BBC: We won’t charge for online news
Now this has got to be raising Mr. Murdoch’s blood pressure a bit. Online news paywalls only work when the competition plays along too (see the case study I did on the disastrous experiment of El Tiempo in Spain, & how they lost their market share to a formerly laughable upstart).
However, Lyons also questioned the future of content created for online that is not directly related to specific BBC programmes, asking, “where should the boundary be drawn” between this and “the online expression or extension of BBC programming”?
Wall St. Journal’s price to go Bing-only: $15 million
If Microsoft really wanted to induce Murdoch to ditch Google, it would therefore only cost $10 – $15 million. Maybe more if Murdoch wanted a premium. Considering Steve Ballmer said he’d spend $5.5 billion to $11 billion over the next five years on Bing, this is nothing.
More on the Murdoch-Google fight – seems the Denver Post and Dallas Morning News may follow in his footsteps
The group has taken a bullish approach to pricing its print magazine titles, with an average cover price of £5, up from £4.70 this time last year.
She cited a promotion of the new album from former Guns N’ Roses guitarist Slash, which is being exclusively attached to a special edition of Classic Rock magazine for £14.99.
Americans less willing to pay for online news
The New York Times finds that less than half the people in the U.S. are willing to pay for online news, and even at that, they will only shell out $3. http://www.nytimes.com/2009/11/16/business/media/16paywall.html?_r=2&ref=media Apparently, there’s some kind of fundamental disconnect going on at the NY Times, between top management hell-bent on charging for content, and the weary soldiers in the trenches, protesting that this will not work, has not worked, will never work, and producing article after article that seemingly is not read by their own bosses.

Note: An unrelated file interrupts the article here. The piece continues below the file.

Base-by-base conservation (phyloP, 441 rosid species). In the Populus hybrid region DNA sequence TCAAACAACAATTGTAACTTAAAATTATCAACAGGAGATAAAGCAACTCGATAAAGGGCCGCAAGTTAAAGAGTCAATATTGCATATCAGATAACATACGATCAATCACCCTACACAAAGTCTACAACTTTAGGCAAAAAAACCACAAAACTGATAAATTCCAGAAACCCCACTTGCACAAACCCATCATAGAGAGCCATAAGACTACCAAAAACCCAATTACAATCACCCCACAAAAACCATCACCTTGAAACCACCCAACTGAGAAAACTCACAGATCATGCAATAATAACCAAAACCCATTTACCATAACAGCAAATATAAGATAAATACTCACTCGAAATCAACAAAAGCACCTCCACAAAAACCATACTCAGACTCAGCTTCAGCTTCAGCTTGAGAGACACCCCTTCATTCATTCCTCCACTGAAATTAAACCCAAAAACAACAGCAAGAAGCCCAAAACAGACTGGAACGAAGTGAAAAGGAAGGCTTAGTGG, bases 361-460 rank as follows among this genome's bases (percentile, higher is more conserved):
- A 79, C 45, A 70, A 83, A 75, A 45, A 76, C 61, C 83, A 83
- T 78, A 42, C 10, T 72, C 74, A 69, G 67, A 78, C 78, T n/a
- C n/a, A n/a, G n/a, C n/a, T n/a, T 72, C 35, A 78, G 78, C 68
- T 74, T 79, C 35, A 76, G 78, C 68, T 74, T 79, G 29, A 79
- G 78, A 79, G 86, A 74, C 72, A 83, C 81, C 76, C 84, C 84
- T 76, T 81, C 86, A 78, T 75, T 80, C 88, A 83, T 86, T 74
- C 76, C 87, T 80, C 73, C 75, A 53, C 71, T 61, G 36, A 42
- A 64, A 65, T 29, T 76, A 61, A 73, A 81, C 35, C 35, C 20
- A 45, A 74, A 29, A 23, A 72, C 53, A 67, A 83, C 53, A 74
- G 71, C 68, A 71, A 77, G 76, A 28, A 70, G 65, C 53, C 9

“Consumer willingness and intent to pay is related to the availability of a rich amount of free content,” said John Rose, a senior partner and head of the group’s global media practice. “There is more, better, richer free in the United States than anywhere else.”
If readers are willing to pay – they prefer micropayments and only pennies
James Myring, Head of Media at Continental Research says “The amounts may sound small, but it is better to get a lot of people making small one off payments, than virtually no-one paying a higher subscription. For a comparison, think of the mobile industry, profiting from lots of small payments for text messages.
London Times Editor says online paywalls are “fight of our lives”
Harding said the Times wanted to improve its relationship with its loyal customers through home delivery and through its recently launched Times+ membership programme.
He said: “Historically, newspapers have treated their best customers worst and their worst customers best.
“We give the paper away to people who could not care less and we pay little or no attention to people who love it and read it every day.”
What newspapers can learn from orcs and dwarves
This is actually something that I’ve felt for the last year or so – if we’re going to try to get young people to try & buy, then we’re going to have to emulate the things that they are already comfortable doing so with. http://paidcontent.co.uk/article/419-the-wow-paywall-what-newspapers-can-learn-from-orcs-and-dwarves/#comment_63034 Basically, the World of Warcraft guys are minting about a billion a year from online content – and there are a bunch of key points to their service that newspapers should study, if they actually want to make money, as opposed to just slamming down paywalls and pretending that the rest of the world will care (or even notice).